The Law Office of Kurt H King

November 9, 2016

Missouri Fence Law

In Chapter 272 of Missouri’s Revised Statutes, you find two sets of fence law back to back, General fence law up front.  Counties can opt for the second set of statutes (Optional fence law) if they prefer.    A minority consisting of northern Missouri counties use the Optional version more in tune with rural areas.

It can be tricky finding out if a particular county has opted out, as it may have happened years before the current county officers took office.  No one at the courthouse may know or want to take the time to check old records and find out for you.  While each county should have its fence law written and available to the public, some do not.  You may be referred to the University of Missouri agricultural extension office for a list or map of those counties which have opted out.  A good article and map is presently available on-line.

While there are several differences in the two fence laws, an important one is that under the General fence law a landowner who does NOT place livestock up against the fence need not pay for half the cost of a boundary fence with his neighbor who does run livestock against the fence.  Section 272.132.

Amazing how so many of us are just a generation or two away from our farm ancestors, but have never encountered the fence laws our grandparents knew well.

Keep in mind the old axiom “a good fence makes for good neighbors”–it still holds water.  Surveys cost but save the expense of rebuilding an off-line fence and paying lawyers on lawsuits claiming trespass, adverse possession, tacking, quiet title, and so on.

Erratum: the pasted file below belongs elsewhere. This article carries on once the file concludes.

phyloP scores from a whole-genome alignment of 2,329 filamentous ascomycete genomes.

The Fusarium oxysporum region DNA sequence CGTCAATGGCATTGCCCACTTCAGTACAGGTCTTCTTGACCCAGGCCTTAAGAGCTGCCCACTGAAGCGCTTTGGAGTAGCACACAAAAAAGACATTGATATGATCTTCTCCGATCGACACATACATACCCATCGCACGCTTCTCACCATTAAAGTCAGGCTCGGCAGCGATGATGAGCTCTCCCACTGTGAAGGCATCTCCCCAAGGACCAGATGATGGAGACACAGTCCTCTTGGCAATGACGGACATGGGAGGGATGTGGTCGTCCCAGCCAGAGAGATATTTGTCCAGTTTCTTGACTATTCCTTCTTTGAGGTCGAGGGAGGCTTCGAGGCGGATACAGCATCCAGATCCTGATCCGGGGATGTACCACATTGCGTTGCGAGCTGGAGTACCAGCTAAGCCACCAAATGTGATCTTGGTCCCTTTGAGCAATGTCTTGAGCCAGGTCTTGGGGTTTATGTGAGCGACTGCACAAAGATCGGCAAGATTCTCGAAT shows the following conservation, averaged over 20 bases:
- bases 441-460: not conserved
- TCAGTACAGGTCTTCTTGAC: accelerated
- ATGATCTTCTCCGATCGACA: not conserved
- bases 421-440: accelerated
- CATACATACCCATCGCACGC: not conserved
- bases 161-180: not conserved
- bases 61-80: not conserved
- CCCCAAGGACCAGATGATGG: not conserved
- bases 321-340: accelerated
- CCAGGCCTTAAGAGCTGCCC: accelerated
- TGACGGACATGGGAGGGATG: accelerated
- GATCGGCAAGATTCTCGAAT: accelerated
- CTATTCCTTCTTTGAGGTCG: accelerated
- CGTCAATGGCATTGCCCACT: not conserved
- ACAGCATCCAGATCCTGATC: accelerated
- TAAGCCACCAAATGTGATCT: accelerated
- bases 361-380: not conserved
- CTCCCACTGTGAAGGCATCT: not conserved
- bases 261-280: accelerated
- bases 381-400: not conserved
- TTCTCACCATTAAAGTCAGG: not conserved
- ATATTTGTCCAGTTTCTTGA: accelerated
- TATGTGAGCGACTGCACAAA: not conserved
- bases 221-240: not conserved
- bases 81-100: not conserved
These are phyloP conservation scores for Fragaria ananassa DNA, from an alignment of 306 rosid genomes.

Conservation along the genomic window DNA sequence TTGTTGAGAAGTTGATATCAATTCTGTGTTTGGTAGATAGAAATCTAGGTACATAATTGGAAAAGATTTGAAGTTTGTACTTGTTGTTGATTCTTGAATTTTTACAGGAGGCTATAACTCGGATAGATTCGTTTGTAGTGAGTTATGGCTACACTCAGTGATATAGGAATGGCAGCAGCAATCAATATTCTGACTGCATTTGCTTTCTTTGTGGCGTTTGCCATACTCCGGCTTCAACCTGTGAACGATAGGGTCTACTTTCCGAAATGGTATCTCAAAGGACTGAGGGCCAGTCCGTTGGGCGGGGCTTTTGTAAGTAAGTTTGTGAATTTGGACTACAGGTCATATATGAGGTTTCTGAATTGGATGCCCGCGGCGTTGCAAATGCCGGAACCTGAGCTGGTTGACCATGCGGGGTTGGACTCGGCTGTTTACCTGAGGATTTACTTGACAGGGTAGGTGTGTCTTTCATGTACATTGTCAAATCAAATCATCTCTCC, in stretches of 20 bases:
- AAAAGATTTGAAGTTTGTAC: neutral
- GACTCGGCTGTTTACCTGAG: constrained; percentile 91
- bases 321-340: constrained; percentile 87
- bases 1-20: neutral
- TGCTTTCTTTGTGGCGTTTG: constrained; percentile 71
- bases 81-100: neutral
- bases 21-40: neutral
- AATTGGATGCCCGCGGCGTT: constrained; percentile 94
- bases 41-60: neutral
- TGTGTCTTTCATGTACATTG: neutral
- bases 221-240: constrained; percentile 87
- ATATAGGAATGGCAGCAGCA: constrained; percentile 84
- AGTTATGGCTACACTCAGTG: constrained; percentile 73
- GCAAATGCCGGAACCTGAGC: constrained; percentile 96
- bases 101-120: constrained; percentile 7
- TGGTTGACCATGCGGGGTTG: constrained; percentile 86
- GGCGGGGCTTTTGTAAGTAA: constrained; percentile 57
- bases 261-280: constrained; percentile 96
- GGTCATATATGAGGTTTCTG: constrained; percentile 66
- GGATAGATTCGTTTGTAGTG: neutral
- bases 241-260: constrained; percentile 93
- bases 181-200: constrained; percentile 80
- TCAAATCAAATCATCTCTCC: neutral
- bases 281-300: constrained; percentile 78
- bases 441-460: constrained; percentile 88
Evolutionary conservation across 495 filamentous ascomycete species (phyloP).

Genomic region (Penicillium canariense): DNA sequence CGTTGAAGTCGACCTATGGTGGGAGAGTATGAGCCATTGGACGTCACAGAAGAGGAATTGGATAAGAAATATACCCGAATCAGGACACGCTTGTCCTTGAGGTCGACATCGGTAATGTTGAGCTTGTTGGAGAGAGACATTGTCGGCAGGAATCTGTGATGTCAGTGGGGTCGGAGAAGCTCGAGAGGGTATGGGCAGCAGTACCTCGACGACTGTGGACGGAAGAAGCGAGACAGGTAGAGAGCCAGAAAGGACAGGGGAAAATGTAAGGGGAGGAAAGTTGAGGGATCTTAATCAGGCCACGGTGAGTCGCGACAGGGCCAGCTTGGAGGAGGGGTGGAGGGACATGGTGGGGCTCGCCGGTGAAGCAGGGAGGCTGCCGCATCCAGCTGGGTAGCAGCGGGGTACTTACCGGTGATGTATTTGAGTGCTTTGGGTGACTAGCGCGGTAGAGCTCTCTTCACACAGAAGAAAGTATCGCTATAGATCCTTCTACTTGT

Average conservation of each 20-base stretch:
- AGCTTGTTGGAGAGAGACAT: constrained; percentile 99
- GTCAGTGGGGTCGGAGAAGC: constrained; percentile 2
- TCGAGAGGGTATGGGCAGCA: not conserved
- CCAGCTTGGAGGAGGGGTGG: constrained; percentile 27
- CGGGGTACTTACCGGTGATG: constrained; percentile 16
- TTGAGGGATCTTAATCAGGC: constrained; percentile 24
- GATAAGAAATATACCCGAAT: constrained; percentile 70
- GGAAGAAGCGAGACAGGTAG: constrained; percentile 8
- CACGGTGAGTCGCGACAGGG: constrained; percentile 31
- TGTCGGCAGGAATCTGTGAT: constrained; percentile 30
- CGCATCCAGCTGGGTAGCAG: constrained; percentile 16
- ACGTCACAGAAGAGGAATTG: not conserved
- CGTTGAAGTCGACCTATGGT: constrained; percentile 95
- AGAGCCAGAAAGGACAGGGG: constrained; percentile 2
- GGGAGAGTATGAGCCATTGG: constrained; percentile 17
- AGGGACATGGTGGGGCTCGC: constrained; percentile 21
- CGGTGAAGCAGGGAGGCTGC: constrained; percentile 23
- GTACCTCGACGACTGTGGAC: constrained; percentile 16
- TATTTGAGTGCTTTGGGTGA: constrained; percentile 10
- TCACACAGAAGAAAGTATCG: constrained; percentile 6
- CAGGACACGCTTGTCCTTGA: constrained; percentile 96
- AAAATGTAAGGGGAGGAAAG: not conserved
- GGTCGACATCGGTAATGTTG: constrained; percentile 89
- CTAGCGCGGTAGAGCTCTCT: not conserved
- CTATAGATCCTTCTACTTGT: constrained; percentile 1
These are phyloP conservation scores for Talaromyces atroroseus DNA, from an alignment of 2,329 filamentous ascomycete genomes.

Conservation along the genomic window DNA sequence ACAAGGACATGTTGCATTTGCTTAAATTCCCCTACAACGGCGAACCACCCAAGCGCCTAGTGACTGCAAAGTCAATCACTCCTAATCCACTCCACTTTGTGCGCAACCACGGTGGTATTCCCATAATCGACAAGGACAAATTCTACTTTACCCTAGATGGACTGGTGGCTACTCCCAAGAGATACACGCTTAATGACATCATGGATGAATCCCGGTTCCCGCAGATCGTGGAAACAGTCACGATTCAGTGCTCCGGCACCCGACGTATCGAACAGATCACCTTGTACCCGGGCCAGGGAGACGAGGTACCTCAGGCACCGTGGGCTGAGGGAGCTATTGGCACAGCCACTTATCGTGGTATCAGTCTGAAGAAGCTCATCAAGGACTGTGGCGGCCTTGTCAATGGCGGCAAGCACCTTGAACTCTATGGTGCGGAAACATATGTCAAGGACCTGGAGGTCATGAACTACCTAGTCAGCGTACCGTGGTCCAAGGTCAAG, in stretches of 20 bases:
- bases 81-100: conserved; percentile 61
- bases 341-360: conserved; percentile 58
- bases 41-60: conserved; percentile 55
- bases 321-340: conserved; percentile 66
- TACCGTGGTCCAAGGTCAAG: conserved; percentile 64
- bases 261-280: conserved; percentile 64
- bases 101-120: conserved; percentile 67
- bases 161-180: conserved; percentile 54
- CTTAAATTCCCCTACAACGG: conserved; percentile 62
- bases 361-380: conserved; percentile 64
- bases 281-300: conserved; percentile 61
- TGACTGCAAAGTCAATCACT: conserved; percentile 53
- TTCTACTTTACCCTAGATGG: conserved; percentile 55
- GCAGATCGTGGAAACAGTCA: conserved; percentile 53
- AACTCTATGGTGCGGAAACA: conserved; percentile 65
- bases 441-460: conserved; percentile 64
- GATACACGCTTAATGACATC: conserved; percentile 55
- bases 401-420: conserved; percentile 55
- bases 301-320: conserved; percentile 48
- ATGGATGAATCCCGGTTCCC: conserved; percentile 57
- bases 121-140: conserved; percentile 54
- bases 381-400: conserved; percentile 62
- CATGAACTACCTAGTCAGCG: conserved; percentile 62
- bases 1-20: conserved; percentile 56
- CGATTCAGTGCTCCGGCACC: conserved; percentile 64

Kurt H. King

Law Office of Kurt H. King


20 E. Franklin, Liberty, Clay County, Missouri 64068

General Litigation and Matters, Personal Injury, Workers’ Compensation, Family Law

May 21, 2010

No Trespassing Warning in Missoouri

Was driving down a back road and saw this sign on a pole along the ditch–

This property protected by Biting Dogs and Automatic Shotguns.

The “property”  looks to be a declining large older home on acreage with a non-gated driveway.

If the sign is real and not just a bluff, then it asks for trouble, particularly if a person pulled up the driveway to ask directions or for some other legitimate reason.  Such  an uninvited person–i.e., a trespasser–who is no threat to the property or anyone who lives on the property should not risk attack by dog or gun.  The property owner who actually protects his property in this way should beware of being sued by an unsuspecting harmless trespasser in many situations.


Kurt H. King
Law Office of Kurt H. King
20 E. Franklin
Liberty, Clay County, Missouri 64068

Bankruptcy, Child Custody and Support, Divorce and Modification, Family Law
Personal Injury, Workers’ Compensation

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